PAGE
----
Tesla is essential, the UN says Carlos Ghosn’s arrests were “abuse,” and Cadillac dealers who don’t want to bother with electric vehicles are offered hundreds of thousands of dollars to not sell EVs. All that and more in The Morning Shift for November 23, 2020.
Tesla had a big dumb fight earlier this year over coronavirus restrictions, suing California officials after CEO Elon Musk had a tantrum on Twitter. It seems there won’t be any such donnybrook during this third wave of infections because California has deemed workers at Tesla’s Fremont, California factory to be “essential.”
Workers at Tesla Inc.’s California vehicle factory are deemed essential and are not impacted by the state’s latest restrictions to curb a new surge in coronavirus infections, the California health department said on Friday.
Asked whether the order applied to workers at Tesla’s Fremont factory, the California Department of Public Health in a statement said it did not apply to employees deemed essential workers, with manufacturing listed as an essential workforce.
“The Critical Manufacturing Sector identifies several industries to serve as the core of the sector including Transportation Equipment Manufacturing Products,” the office said.
Under California law, local counties can impose more restrictive measures than mandated by the state. Alameda County on Friday did not immediately respond to a request for comment.
In a statement on Monday the county’s health department said it was following state guidance, but may act to restrict activities beyond the state’s requirements.
Whether you think manufacturing Teslas during a pandemic is essential or not is sort of beside the point, because this time around we all should know better.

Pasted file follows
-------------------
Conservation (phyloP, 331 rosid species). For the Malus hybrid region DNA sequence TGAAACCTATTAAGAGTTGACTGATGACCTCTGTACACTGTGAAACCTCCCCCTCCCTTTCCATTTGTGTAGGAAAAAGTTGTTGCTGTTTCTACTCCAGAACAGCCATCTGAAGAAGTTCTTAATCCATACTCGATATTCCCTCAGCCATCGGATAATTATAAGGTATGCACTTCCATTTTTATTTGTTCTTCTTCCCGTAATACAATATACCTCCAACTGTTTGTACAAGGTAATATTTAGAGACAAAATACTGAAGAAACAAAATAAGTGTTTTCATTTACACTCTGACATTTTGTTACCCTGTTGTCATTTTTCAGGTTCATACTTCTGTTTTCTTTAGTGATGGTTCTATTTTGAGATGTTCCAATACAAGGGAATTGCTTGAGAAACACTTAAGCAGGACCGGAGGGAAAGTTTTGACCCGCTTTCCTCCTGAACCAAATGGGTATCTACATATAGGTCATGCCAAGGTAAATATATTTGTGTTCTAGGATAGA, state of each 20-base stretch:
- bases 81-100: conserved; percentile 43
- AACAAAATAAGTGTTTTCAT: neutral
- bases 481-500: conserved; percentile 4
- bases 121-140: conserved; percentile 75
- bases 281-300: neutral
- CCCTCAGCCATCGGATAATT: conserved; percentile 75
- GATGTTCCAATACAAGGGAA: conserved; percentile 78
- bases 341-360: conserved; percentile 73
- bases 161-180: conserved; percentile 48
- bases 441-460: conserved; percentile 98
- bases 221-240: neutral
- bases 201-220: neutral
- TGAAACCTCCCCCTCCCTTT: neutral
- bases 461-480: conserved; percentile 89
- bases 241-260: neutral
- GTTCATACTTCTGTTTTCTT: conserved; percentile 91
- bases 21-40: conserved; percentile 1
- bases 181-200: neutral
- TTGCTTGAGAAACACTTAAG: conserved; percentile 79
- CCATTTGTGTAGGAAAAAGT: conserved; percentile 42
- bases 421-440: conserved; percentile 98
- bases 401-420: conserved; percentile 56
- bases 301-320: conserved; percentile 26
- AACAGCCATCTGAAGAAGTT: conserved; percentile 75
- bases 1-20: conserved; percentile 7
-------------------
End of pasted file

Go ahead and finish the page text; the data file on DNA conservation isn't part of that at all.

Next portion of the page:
Cadillac aspires to be an all-EV brand by 2030, meaning that if dealers opt out now it is probably all said and done for that dealer. GM expanded on its big EV push last week, and it really feels like GM is serious this time.
From Automotive News:
Some dealers, on the other hand, aren’t ready to make that shift — or to spend at least $200,000 on the chargers, tooling and training that GM is requiring. They have until Nov. 30 to decide whether they’d rather just get out instead.
Many offers range from $300,000 to upward of $500,000, according to people familiar with the terms. Cadillac declined to disclose the dollar amounts and other terms, and dealers who accept a buyout must agree not to discuss it publicly.
Dealer lawyers and consultants said dealers who take the buyout can sell new Cadillacs through 2021 and can access the brand’s used-vehicle auction through 2024, unless other arrangements have been made.
Many smaller dealers, after years of feeling like GM wanted them gone, are no longer as eager to stand firm as the costly shift to EVs looms, said Stuart McCallum, who leads the automotive consulting and accounting practice for Withum accounting firm in Princeton, N.J. Some just hope to negotiate a more lucrative deal before agreeing to give up their franchise, he said.
“They’re looking at this as a godsend almost,” McCallum said. “There is wiggle room in the offer. It’s not a take-it-or-leave-it.”
For dealers who sell few Cadillacs a month, he said, a $300,000 to $400,000 payment might be equal to five to 10 years’ worth of new-vehicle profit.
Ineos, you’ll remember, is the SUV startup that pisses off just about everyone possible. Hyundai is happy to strike a deal with it.
From the Financial Times:
Hyundai and Ineos have struck a deal that could lead to the Korean carmaker buying hydrogen from the chemicals group.
In exchange, Ineos may purchase Hyundai’s fuel cell technology for its audacious entry into the car industry, with its debut vehicle the Grenadier, an off-roader based on the original Land Rover Defender.